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Happy National Houseplant Appreciation Day!

Be kind to your houseplants today. This peace lily works hard, helping the indoor environment. (Photos: Debbie Arrington)

Be kind to your indoor green companions

It’s time to dust the ficus and show the peace lily some love. Why? It’s National Houseplant Appreciation Day.

Often ignored as part of the décor, indoor greenery does so much for us while asking little in return. The foliage helps clean the air, filtering out pollutants and carbon dioxide while adding a little extra oxygen. In addition, houseplants contribute a little moisture and extra humidity to our indoor air, creating a more comfortable environment (for them and us).

Besides helping indoor air quality, houseplants also have a therapeutic quality. We enjoy being around plants. They make us smile. They improve attitudes in both office and at home.

Mother-in-law's tongue is an old-
fashioned favorite that's happy
This day of recognition is credited to the Gardener’s Network ( ), which has been publishing an online gardening e-zine for nearly 20 years. It’s an idea that’s quickly catching on with special sales and events at nurseries. Green Acres Nursery, for example, is celebrating with a Houseplant-palooza sale.

National Houseplant Appreciation Day comes after the holiday hustle, when we finally have a chance to look around and notice our green companions.

This is how this commemoration started, according to the Garden Network:

“By the 10th of January, the holidays are a distant, happy memory. We have put the decorations away. Now, our houses all look kinda plain, and drab inside. As you look around the house, something catches your eye. It's over there, in the corner of the room. It's still green, but it sure looks dry. And, it’s drooping a bit. Why, it's a houseplant! Funny, but with all of the holiday hubabuloo, you've all but forgotten your plants.

“Well aren't your houseplants lucky that the 10th of January has arrived!? Today is THE day to get back to tending to, and loving each and every plant in your home. It's also a day to appreciate just how special and important houseplants are to you. As gardeners we need to have our hands in some dirt. Caring for them gives us that opportunity. After all, it's a long way to spring, when we can get out into the garden again.”

In California, we can still go outside and play in the dirt (or mud). But it’s a lot more comfortable indoors, playing with our houseplants.

How to mark Houseplant Appreciation Day?

* Start by checking soil moisture. Make sure your houseplants are well watered.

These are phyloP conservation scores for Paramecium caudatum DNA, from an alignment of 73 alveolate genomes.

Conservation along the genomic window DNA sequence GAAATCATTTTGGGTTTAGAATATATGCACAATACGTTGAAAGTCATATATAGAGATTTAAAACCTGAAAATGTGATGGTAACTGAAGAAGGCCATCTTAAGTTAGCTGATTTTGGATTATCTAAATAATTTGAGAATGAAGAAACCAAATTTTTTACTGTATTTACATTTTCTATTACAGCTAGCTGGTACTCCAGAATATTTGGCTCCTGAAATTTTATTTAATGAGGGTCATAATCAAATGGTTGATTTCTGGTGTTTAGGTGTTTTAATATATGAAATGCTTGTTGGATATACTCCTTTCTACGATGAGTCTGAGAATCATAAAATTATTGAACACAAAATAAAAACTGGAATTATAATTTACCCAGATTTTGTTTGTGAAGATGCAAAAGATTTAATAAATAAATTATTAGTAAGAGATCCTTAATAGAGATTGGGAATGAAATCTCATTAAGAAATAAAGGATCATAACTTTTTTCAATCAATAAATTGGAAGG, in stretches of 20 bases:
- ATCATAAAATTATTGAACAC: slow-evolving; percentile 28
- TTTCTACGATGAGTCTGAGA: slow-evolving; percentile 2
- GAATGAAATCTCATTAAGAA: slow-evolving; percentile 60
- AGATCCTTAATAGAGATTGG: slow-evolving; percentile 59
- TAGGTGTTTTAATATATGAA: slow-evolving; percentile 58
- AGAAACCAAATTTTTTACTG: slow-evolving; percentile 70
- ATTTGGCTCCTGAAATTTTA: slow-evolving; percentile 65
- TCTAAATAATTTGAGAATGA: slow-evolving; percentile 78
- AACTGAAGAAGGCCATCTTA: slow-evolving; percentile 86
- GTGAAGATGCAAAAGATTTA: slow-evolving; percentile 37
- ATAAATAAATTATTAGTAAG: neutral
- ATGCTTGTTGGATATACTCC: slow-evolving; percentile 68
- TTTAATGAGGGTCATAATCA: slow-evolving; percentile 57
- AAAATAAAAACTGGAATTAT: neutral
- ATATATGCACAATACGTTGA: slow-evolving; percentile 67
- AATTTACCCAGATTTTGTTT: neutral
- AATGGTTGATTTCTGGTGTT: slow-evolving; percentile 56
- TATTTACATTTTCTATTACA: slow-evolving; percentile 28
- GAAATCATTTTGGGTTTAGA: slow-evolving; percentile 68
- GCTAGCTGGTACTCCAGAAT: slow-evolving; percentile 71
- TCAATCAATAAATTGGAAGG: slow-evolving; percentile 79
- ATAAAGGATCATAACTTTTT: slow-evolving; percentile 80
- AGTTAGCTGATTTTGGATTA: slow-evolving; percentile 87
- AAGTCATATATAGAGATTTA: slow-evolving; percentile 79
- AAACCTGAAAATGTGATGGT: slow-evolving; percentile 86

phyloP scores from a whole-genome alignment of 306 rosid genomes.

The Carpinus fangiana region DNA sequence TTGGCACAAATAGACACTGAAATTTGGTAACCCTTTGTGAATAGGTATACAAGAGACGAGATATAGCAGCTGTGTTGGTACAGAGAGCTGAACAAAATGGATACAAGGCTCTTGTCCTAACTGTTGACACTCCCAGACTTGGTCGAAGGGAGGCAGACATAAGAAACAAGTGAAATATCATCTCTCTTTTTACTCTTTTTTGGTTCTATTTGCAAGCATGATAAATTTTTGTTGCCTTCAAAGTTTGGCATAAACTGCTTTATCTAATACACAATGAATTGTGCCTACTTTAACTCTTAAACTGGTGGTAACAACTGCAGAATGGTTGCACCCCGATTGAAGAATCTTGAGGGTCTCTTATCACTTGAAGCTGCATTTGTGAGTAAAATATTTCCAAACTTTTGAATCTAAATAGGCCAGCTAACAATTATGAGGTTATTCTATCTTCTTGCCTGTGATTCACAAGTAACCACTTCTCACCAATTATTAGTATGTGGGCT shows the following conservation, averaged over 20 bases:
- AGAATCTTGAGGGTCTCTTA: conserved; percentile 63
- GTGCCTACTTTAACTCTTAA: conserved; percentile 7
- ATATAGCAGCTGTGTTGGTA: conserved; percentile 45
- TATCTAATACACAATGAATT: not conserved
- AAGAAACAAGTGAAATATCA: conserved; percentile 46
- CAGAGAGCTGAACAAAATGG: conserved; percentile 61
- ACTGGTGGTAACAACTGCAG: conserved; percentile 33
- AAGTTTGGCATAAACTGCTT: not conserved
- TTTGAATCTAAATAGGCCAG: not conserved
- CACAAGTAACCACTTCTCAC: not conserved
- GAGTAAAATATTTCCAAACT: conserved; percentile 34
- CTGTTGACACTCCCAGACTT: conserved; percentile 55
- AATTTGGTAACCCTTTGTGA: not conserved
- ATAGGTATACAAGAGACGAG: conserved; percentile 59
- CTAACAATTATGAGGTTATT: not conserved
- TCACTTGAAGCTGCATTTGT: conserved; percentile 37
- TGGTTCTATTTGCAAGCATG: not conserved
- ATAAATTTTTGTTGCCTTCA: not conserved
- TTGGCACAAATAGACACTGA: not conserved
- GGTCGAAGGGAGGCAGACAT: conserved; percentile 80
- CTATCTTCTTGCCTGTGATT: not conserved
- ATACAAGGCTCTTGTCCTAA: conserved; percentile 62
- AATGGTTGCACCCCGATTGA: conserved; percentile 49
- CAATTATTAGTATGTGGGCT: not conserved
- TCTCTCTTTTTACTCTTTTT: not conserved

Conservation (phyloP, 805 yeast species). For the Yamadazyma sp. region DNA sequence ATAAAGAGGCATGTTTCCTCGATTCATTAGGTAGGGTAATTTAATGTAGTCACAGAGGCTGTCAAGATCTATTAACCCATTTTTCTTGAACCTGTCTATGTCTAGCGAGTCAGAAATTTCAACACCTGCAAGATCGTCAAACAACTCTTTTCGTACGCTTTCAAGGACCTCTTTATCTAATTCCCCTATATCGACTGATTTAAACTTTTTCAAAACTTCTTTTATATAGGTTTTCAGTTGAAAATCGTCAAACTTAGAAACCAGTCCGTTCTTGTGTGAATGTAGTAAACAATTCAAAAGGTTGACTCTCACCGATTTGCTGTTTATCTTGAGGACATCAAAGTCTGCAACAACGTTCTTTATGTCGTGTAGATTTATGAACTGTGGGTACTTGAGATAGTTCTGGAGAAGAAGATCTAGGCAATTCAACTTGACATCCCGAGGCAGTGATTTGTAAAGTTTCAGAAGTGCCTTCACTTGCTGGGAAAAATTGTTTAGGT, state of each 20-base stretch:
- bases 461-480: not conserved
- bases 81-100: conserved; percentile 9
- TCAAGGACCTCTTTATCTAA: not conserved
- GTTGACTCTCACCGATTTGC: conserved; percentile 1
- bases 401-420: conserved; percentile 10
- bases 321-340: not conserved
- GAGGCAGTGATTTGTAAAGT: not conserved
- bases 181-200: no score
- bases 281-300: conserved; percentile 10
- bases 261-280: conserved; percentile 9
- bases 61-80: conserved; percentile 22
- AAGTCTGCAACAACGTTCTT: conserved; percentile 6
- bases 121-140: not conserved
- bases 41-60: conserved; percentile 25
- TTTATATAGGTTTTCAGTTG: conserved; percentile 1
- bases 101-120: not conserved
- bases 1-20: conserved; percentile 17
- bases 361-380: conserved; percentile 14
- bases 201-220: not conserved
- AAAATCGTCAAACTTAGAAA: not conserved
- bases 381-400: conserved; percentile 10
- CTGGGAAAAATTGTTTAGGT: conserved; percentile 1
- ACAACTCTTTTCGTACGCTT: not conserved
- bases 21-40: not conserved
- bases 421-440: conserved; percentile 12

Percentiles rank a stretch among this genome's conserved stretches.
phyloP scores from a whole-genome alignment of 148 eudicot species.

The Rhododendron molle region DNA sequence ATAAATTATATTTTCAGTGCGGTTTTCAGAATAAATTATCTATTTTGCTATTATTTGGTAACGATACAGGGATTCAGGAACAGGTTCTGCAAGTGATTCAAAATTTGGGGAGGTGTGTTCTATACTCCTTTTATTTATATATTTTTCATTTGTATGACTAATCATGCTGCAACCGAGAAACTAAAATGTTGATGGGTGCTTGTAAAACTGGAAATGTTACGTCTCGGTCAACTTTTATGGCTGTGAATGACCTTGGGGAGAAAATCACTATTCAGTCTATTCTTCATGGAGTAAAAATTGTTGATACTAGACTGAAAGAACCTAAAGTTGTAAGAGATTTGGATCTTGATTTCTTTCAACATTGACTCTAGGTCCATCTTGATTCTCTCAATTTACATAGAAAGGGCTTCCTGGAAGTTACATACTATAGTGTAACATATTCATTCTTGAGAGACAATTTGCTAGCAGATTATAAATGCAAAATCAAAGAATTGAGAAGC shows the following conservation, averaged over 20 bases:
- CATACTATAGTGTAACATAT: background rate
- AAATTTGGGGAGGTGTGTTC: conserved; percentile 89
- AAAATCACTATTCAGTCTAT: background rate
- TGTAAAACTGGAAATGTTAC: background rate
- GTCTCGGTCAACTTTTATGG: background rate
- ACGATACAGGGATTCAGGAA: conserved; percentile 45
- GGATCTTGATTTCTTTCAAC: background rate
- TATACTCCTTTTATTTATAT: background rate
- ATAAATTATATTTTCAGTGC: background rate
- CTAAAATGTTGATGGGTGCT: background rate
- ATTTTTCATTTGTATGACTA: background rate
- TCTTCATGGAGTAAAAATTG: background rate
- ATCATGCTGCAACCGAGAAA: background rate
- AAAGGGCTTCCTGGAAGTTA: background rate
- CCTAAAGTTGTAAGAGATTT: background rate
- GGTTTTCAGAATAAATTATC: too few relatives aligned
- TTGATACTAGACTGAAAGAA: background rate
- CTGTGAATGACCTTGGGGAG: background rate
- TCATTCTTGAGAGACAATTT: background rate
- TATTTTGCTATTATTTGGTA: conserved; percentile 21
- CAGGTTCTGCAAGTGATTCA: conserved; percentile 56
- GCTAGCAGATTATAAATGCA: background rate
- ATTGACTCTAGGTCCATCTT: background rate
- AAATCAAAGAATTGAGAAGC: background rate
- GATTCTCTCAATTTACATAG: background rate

* Snip off dead foliage and show your plants some TLC.

* Dust the leaves; that helps the foliage function better.

* If possible, put your plants in the shower and give them a gentle indoor rain. That washes off dirt and grime that may have accumulated.

* Start some cuttings from your houseplants and share with friends.

* Get some more houseplants. The selection has never been better as more people discover the joy of indoor gardening. Find a new favorite or rediscover an old-time charmer.

More details:


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Dig In: Garden Checklist

For week of June 4:

Because of the comfortable weather, it’s not too late to set out tomato and pepper seedlings as well as squash and melon plants. They’ll appreciate this not-too-hot weather. Just remember to water.

* From seed, plant corn, pumpkins, radishes, melons, squash and sunflowers.

* Plant basil to go with your tomatoes.

* Transplant summer annuals such as petunias, marigolds and zinnias.

* It’s also a good time to transplant perennial flowers including astilbe, columbine, coneflowers, coreopsis, dahlias, rudbeckia, salvia and verbena.

* Let the grass grow longer. Set the mower blades high to reduce stress on your lawn during summer heat. To cut down on evaporation, water your lawn deeply during the wee hours of the morning, between 2 and 8 a.m.

* Tie up vines and stake tall plants such as gladiolus and lilies. That gives their heavy flowers some support.

* Dig and divide crowded bulbs after the tops have died down.

* Feed summer flowers with a slow-release fertilizer.

* Mulch, mulch, mulch! This “blanket” keeps moisture in the soil longer and helps your plants cope during hot weather.

* Thin grapes on the vine for bigger, better clusters later this summer.

* Cut back fruit-bearing canes on berries.

* Feed camellias, azaleas and other acid-loving plants.

* Trim off dead flowers from rose bushes to keep them blooming through the summer. Roses also benefit from deep watering and feeding now. A top dressing of aged compost will keep them happy. It feeds as well as keeps roots moist.

* Pinch back chrysanthemums for bushier plants with many more flowers in September.

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